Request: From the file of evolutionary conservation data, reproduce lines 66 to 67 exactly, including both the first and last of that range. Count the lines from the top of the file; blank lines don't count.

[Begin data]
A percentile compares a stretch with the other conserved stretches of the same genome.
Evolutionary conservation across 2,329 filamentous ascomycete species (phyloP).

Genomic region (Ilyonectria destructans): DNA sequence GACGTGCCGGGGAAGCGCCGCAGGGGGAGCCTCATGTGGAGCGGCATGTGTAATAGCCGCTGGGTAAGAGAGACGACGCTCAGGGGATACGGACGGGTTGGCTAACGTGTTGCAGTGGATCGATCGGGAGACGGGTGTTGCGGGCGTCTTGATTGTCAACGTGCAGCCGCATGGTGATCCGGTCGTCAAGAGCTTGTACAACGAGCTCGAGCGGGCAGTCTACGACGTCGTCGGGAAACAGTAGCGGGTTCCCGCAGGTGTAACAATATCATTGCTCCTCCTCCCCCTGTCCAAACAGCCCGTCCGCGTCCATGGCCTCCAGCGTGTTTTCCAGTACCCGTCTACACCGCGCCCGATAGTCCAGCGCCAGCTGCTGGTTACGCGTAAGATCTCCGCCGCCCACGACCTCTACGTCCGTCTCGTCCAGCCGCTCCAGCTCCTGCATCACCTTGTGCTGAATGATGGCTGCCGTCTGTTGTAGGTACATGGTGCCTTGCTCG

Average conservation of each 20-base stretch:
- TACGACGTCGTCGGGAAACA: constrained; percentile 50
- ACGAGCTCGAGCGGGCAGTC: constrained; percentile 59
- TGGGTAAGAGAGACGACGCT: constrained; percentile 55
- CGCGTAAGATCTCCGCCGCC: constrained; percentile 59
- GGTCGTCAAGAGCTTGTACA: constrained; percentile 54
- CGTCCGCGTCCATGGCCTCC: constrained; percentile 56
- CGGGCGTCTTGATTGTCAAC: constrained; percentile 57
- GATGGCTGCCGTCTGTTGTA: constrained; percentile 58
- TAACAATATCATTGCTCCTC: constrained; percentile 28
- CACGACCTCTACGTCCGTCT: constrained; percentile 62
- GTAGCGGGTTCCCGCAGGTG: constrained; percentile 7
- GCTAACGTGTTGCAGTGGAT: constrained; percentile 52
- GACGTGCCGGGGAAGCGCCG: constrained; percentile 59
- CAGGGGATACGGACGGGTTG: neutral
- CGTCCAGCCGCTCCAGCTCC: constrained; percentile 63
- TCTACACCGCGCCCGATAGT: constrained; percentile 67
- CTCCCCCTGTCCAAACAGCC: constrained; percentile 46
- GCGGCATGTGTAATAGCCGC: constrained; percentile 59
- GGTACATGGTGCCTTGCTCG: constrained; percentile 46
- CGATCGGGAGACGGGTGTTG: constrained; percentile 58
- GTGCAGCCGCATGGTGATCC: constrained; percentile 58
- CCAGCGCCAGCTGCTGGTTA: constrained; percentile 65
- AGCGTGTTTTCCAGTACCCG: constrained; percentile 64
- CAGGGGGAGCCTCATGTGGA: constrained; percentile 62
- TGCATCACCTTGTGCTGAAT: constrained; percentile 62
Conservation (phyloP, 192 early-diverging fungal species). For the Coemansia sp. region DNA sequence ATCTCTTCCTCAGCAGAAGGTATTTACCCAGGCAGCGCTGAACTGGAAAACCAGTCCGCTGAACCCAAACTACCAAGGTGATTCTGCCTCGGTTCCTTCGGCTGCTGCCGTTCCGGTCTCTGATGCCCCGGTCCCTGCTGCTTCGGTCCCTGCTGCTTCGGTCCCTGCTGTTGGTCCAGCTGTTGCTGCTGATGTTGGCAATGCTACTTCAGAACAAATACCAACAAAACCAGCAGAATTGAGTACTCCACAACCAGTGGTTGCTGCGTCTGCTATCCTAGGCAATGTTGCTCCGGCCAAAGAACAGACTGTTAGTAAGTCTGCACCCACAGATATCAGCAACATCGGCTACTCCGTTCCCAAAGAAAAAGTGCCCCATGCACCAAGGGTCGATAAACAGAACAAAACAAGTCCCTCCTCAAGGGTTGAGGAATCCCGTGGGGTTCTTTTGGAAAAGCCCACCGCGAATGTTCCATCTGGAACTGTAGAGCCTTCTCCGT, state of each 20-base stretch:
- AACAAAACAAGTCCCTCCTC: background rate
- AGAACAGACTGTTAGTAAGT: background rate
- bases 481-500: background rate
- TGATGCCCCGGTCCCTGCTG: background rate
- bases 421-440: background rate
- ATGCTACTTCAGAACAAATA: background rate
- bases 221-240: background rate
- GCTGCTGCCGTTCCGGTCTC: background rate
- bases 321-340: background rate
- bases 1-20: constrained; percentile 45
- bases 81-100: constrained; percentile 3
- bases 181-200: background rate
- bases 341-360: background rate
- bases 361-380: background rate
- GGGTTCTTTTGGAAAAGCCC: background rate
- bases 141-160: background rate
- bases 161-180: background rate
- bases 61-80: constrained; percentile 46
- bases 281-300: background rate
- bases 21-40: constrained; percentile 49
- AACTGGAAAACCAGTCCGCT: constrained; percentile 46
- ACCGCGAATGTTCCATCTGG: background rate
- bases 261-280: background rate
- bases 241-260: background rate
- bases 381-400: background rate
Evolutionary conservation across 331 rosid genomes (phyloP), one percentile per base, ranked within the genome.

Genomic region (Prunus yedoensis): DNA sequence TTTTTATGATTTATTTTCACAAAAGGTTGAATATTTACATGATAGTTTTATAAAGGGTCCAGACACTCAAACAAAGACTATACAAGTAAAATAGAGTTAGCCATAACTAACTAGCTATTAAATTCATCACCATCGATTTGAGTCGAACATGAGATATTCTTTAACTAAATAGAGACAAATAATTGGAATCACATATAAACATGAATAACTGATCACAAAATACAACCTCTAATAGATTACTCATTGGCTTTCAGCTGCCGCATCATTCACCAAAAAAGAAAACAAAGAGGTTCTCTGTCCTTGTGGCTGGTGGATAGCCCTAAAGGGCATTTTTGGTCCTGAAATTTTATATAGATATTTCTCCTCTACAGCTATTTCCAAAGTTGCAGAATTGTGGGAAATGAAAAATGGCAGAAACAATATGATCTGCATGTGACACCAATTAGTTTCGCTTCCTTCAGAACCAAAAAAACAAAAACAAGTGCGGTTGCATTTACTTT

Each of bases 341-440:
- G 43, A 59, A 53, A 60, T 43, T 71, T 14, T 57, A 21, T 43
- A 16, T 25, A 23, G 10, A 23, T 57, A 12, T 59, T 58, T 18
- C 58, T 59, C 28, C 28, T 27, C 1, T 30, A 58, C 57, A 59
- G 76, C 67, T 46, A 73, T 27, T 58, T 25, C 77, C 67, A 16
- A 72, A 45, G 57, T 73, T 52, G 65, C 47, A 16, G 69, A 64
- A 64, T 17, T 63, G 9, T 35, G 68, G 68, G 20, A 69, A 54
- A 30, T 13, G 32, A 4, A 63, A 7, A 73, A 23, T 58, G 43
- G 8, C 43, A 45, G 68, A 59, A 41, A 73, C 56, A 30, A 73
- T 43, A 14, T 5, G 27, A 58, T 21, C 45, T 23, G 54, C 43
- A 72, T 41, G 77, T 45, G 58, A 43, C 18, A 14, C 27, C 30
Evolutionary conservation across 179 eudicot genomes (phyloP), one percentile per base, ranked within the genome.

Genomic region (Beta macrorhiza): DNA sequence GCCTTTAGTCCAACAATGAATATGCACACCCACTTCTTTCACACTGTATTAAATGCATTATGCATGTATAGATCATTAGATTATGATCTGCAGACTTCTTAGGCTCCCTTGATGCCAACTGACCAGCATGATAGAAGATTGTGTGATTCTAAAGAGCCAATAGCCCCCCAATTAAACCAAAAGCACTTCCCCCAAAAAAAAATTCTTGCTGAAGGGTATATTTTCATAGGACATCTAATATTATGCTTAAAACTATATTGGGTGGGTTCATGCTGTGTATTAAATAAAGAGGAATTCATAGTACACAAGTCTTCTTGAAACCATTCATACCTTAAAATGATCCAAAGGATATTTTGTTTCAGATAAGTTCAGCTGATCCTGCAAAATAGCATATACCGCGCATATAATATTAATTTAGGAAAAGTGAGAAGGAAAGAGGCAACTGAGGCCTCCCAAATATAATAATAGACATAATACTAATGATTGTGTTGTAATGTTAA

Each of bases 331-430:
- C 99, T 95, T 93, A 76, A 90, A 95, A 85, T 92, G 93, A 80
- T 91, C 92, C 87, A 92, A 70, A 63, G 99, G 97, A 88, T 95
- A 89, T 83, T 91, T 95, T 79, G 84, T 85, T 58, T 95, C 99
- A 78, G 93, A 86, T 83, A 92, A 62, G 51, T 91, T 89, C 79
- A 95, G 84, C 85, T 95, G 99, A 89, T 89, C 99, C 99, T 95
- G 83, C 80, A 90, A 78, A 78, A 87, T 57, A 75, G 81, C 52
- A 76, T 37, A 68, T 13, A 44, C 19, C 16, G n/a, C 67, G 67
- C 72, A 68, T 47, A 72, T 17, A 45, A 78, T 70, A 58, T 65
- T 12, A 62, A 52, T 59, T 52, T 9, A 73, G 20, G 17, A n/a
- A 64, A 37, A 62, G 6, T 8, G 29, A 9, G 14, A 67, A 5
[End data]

- G 8, C 43, A 45, G 68, A 59, A 41, A 73, C 56, A 30, A 73
- T 43, A 14, T 5, G 27, A 58, T 21, C 45, T 23, G 54, C 43